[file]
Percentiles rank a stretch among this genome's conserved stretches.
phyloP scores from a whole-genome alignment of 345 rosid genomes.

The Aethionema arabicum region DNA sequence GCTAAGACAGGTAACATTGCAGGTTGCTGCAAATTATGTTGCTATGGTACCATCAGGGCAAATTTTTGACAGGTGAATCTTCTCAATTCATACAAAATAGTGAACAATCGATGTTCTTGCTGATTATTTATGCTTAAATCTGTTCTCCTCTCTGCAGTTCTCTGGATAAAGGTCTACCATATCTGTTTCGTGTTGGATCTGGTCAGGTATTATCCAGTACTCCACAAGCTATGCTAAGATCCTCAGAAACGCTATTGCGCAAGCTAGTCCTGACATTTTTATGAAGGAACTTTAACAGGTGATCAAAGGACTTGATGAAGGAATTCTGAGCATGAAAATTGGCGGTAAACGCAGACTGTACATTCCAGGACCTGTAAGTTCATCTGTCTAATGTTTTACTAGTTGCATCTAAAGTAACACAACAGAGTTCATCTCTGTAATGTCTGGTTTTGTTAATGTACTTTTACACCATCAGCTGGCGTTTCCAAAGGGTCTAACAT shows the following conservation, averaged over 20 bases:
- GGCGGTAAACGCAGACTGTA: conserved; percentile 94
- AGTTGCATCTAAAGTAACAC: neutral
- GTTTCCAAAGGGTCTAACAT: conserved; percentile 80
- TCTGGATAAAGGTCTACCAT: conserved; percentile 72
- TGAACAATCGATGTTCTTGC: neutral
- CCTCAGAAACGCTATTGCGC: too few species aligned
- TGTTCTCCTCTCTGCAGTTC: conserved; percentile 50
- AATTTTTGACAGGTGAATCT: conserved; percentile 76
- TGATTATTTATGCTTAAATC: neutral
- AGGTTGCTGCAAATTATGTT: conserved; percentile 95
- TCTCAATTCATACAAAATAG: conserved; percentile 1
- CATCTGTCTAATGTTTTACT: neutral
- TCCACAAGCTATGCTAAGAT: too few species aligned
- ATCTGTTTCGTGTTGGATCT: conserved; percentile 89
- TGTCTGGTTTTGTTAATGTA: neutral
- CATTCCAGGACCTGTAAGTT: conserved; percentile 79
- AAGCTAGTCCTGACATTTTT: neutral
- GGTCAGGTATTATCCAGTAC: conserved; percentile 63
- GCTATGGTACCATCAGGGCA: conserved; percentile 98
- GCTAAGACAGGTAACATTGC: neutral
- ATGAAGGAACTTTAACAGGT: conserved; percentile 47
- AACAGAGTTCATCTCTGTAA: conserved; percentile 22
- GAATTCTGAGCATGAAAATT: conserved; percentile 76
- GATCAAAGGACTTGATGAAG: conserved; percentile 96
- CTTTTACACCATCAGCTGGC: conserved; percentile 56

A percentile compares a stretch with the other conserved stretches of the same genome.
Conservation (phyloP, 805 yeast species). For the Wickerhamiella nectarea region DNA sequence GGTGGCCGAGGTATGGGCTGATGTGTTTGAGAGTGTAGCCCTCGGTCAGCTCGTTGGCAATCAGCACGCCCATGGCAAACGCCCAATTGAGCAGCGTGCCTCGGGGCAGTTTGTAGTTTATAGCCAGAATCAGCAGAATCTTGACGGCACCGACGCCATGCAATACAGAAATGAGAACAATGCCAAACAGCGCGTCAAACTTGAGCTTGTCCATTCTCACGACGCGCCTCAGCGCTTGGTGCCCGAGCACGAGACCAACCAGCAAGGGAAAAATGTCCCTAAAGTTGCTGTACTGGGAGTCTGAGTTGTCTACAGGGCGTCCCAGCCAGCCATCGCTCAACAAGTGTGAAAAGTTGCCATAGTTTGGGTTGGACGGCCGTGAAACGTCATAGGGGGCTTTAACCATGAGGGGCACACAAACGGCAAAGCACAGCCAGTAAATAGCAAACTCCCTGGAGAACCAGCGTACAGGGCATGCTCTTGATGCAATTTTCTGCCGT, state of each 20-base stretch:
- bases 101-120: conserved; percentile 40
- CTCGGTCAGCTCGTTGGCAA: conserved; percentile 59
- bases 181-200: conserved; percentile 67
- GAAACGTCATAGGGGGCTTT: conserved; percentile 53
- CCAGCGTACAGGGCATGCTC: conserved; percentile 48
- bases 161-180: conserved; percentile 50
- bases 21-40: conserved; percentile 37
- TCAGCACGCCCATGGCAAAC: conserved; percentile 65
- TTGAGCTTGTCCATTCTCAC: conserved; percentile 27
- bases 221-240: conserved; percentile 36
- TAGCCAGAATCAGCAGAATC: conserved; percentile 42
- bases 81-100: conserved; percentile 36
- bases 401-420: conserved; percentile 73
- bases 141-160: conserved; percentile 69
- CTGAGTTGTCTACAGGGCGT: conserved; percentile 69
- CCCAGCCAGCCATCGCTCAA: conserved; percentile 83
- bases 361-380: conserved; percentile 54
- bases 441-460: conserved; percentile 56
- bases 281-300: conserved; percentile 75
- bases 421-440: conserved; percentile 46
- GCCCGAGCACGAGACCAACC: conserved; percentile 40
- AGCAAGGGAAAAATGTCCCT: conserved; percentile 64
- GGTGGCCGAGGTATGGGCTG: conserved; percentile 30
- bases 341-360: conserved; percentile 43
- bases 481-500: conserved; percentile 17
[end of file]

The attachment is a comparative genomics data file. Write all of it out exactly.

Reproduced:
Percentiles rank a stretch among this genome's conserved stretches.
phyloP scores from a whole-genome alignment of 345 rosid genomes.

The Aethionema arabicum region DNA sequence GCTAAGACAGGTAACATTGCAGGTTGCTGCAAATTATGTTGCTATGGTACCATCAGGGCAAATTTTTGACAGGTGAATCTTCTCAATTCATACAAAATAGTGAACAATCGATGTTCTTGCTGATTATTTATGCTTAAATCTGTTCTCCTCTCTGCAGTTCTCTGGATAAAGGTCTACCATATCTGTTTCGTGTTGGATCTGGTCAGGTATTATCCAGTACTCCACAAGCTATGCTAAGATCCTCAGAAACGCTATTGCGCAAGCTAGTCCTGACATTTTTATGAAGGAACTTTAACAGGTGATCAAAGGACTTGATGAAGGAATTCTGAGCATGAAAATTGGCGGTAAACGCAGACTGTACATTCCAGGACCTGTAAGTTCATCTGTCTAATGTTTTACTAGTTGCATCTAAAGTAACACAACAGAGTTCATCTCTGTAATGTCTGGTTTTGTTAATGTACTTTTACACCATCAGCTGGCGTTTCCAAAGGGTCTAACAT shows the following conservation, averaged over 20 bases:
- GGCGGTAAACGCAGACTGTA: conserved; percentile 94
- AGTTGCATCTAAAGTAACAC: neutral
- GTTTCCAAAGGGTCTAACAT: conserved; percentile 80
- TCTGGATAAAGGTCTACCAT: conserved; percentile 72
- TGAACAATCGATGTTCTTGC: neutral
- CCTCAGAAACGCTATTGCGC: too few species aligned
- TGTTCTCCTCTCTGCAGTTC: conserved; percentile 50
- AATTTTTGACAGGTGAATCT: conserved; percentile 76
- TGATTATTTATGCTTAAATC: neutral
- AGGTTGCTGCAAATTATGTT: conserved; percentile 95
- TCTCAATTCATACAAAATAG: conserved; percentile 1
- CATCTGTCTAATGTTTTACT: neutral
- TCCACAAGCTATGCTAAGAT: too few species aligned
- ATCTGTTTCGTGTTGGATCT: conserved; percentile 89
- TGTCTGGTTTTGTTAATGTA: neutral
- CATTCCAGGACCTGTAAGTT: conserved; percentile 79
- AAGCTAGTCCTGACATTTTT: neutral
- GGTCAGGTATTATCCAGTAC: conserved; percentile 63
- GCTATGGTACCATCAGGGCA: conserved; percentile 98
- GCTAAGACAGGTAACATTGC: neutral
- ATGAAGGAACTTTAACAGGT: conserved; percentile 47
- AACAGAGTTCATCTCTGTAA: conserved; percentile 22
- GAATTCTGAGCATGAAAATT: conserved; percentile 76
- GATCAAAGGACTTGATGAAG: conserved; percentile 96
- CTTTTACACCATCAGCTGGC: conserved; percentile 56

A percentile compares a stretch with the other conserved stretches of the same genome.
Conservation (phyloP, 805 yeast species). For the Wickerhamiella nectarea region DNA sequence GGTGGCCGAGGTATGGGCTGATGTGTTTGAGAGTGTAGCCCTCGGTCAGCTCGTTGGCAATCAGCACGCCCATGGCAAACGCCCAATTGAGCAGCGTGCCTCGGGGCAGTTTGTAGTTTATAGCCAGAATCAGCAGAATCTTGACGGCACCGACGCCATGCAATACAGAAATGAGAACAATGCCAAACAGCGCGTCAAACTTGAGCTTGTCCATTCTCACGACGCGCCTCAGCGCTTGGTGCCCGAGCACGAGACCAACCAGCAAGGGAAAAATGTCCCTAAAGTTGCTGTACTGGGAGTCTGAGTTGTCTACAGGGCGTCCCAGCCAGCCATCGCTCAACAAGTGTGAAAAGTTGCCATAGTTTGGGTTGGACGGCCGTGAAACGTCATAGGGGGCTTTAACCATGAGGGGCACACAAACGGCAAAGCACAGCCAGTAAATAGCAAACTCCCTGGAGAACCAGCGTACAGGGCATGCTCTTGATGCAATTTTCTGCCGT, state of each 20-base stretch:
- bases 101-120: conserved; percentile 40
- CTCGGTCAGCTCGTTGGCAA: conserved; percentile 59
- bases 181-200: conserved; percentile 67
- GAAACGTCATAGGGGGCTTT: conserved; percentile 53
- CCAGCGTACAGGGCATGCTC: conserved; percentile 48
- bases 161-180: conserved; percentile 50
- bases 21-40: conserved; percentile 37
- TCAGCACGCCCATGGCAAAC: conserved; percentile 65
- TTGAGCTTGTCCATTCTCAC: conserved; percentile 27
- bases 221-240: conserved; percentile 36
- TAGCCAGAATCAGCAGAATC: conserved; percentile 42
- bases 81-100: conserved; percentile 36
- bases 401-420: conserved; percentile 73
- bases 141-160: conserved; percentile 69
- CTGAGTTGTCTACAGGGCGT: conserved; percentile 69
- CCCAGCCAGCCATCGCTCAA: conserved; percentile 83
- bases 361-380: conserved; percentile 54
- bases 441-460: conserved; percentile 56
- bases 281-300: conserved; percentile 75
- bases 421-440: conserved; percentile 46
- GCCCGAGCACGAGACCAACC: conserved; percentile 40
- AGCAAGGGAAAAATGTCCCT: conserved; percentile 64
- GGTGGCCGAGGTATGGGCTG: conserved; percentile 30
- bases 341-360: conserved; percentile 43
- bases 481-500: conserved; percentile 17